On paper, then, it should be a no-brainer to accept that interdisciplinary studies would incorporate Indigenous methodologies. After all, hasn’t this whole topic required multiple fields to work together to confirm or discard existing hypotheses?

But as much as I’ve followed with great relish the rise and fall of different hypotheses in Westernized disciplines… I hit a block, at times, when it comes to Indigenous methodologies. Why? Because many aspects of Indigenous thinking around archaeology challenge a fundamental tenet in all these other pursuits. Some Indigenous methodologies, that is, push back on a common understanding of positivism. That’s the idea that we should only accept that which can be concretely, scientifically verified.

And like ever so many secular folk forged in the mines of quick-witted atheist debate? I love positivism. Love it to bits.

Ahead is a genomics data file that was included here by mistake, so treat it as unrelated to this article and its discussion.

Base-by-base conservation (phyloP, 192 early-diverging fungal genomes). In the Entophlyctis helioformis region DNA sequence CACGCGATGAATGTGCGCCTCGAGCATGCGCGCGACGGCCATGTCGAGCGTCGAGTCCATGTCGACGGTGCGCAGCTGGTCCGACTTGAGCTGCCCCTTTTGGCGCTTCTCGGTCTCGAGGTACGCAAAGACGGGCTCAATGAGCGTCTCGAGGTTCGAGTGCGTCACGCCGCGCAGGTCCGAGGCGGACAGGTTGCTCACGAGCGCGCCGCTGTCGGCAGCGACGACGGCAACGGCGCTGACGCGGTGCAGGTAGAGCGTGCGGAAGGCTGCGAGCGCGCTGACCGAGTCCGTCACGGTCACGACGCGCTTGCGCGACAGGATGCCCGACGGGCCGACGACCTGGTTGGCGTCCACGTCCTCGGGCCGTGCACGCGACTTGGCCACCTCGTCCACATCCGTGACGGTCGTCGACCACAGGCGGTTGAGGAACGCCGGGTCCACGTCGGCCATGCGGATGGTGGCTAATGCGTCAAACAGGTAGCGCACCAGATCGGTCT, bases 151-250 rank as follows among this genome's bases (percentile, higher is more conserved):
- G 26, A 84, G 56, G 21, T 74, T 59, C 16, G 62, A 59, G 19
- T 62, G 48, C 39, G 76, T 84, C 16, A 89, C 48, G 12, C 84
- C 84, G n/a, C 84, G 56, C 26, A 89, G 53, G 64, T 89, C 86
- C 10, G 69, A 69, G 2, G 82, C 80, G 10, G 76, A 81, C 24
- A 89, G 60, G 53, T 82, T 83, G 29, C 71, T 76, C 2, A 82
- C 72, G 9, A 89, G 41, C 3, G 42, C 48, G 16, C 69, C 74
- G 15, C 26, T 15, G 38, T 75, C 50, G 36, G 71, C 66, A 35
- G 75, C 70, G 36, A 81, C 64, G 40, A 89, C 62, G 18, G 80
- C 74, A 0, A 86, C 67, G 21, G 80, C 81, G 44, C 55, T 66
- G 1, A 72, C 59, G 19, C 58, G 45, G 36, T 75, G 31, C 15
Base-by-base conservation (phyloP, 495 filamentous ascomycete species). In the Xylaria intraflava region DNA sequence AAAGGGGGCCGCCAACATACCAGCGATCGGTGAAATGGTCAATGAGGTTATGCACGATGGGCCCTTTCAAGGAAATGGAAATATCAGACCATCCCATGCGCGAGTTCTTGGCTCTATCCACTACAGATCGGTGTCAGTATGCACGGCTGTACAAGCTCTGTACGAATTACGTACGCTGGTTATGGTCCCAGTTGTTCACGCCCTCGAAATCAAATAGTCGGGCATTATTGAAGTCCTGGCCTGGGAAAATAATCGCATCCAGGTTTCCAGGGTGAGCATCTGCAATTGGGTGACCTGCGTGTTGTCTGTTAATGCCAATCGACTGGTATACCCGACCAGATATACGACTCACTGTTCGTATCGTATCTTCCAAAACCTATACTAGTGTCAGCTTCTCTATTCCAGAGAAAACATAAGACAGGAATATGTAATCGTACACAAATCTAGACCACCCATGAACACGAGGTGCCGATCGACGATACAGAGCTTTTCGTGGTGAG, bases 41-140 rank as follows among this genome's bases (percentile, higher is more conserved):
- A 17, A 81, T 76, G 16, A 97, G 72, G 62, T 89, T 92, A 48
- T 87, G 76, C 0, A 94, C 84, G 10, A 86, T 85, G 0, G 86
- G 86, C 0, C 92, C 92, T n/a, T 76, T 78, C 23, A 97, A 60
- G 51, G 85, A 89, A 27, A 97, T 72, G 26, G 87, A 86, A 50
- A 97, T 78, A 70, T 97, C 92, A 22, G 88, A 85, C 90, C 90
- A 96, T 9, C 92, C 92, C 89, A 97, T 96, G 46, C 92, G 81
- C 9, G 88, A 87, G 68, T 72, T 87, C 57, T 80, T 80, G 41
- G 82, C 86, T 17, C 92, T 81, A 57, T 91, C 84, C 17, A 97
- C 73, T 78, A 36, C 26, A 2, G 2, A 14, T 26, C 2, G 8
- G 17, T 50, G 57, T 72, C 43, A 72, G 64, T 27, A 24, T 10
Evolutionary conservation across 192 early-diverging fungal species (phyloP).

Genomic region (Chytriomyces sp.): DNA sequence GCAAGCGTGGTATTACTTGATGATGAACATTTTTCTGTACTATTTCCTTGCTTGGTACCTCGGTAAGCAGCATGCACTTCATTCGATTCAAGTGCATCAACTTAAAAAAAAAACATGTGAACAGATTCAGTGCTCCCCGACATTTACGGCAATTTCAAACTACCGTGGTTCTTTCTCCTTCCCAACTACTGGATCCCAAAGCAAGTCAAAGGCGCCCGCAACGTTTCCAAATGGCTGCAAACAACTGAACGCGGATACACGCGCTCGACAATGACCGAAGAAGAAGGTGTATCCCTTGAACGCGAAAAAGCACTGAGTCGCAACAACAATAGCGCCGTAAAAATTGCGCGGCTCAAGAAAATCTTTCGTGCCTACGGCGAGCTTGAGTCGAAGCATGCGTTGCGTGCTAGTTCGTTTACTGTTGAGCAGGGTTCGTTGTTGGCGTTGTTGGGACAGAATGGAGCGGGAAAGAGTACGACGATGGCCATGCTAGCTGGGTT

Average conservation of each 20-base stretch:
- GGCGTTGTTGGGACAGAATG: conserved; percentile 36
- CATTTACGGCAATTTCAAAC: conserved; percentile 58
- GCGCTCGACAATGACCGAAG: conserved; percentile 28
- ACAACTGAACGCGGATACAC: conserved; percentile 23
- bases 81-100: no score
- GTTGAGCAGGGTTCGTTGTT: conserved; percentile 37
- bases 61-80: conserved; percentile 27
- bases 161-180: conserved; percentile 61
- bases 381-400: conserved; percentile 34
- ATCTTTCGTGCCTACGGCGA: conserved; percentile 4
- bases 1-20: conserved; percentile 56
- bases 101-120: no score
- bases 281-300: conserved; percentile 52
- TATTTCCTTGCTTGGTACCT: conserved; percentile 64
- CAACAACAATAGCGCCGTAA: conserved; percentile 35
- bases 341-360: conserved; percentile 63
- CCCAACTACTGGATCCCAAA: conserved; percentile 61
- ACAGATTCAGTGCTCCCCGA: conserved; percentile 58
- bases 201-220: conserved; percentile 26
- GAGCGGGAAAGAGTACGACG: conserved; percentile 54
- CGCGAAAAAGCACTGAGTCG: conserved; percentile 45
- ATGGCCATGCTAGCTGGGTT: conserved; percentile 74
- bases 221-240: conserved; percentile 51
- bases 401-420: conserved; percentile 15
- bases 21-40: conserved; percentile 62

So when I’m presented with Indigenous stories purportedly carried forward in oral tradition for thousands of years? I struggle to value them as much as I would in archaeological evidence. And even when archaeological evidence arises that corroborates sections of oral tradition? Like megafaunal remains in a time and place that, until recently, scientists insisted could not have been hunted by humans? I retain my skepticism about the oral tradition. I’m quick to assume that more recent generations told stories around fossils, just as stories emerged around dinosaur bones.

But even if this skepticism is sound on its own (i.e., it’s good to consider alternative explanations), it still exists within a subject position. Namely, there’s a time and a place when I use it… and plenty of times when I don’t. I know full well, for instance, that the latest science news usually hasn’t gone through replication studies. But has that stopped me from sharing the latest cool thing I read? Like the nifty case of a sub-atomic particle that isn’t the weight it’s supposed to be? No. Not as often as it should.

Why not, though? Why do I embrace the thrill of certain tenuous claims, and have my skepticism on such high alert when it comes to others?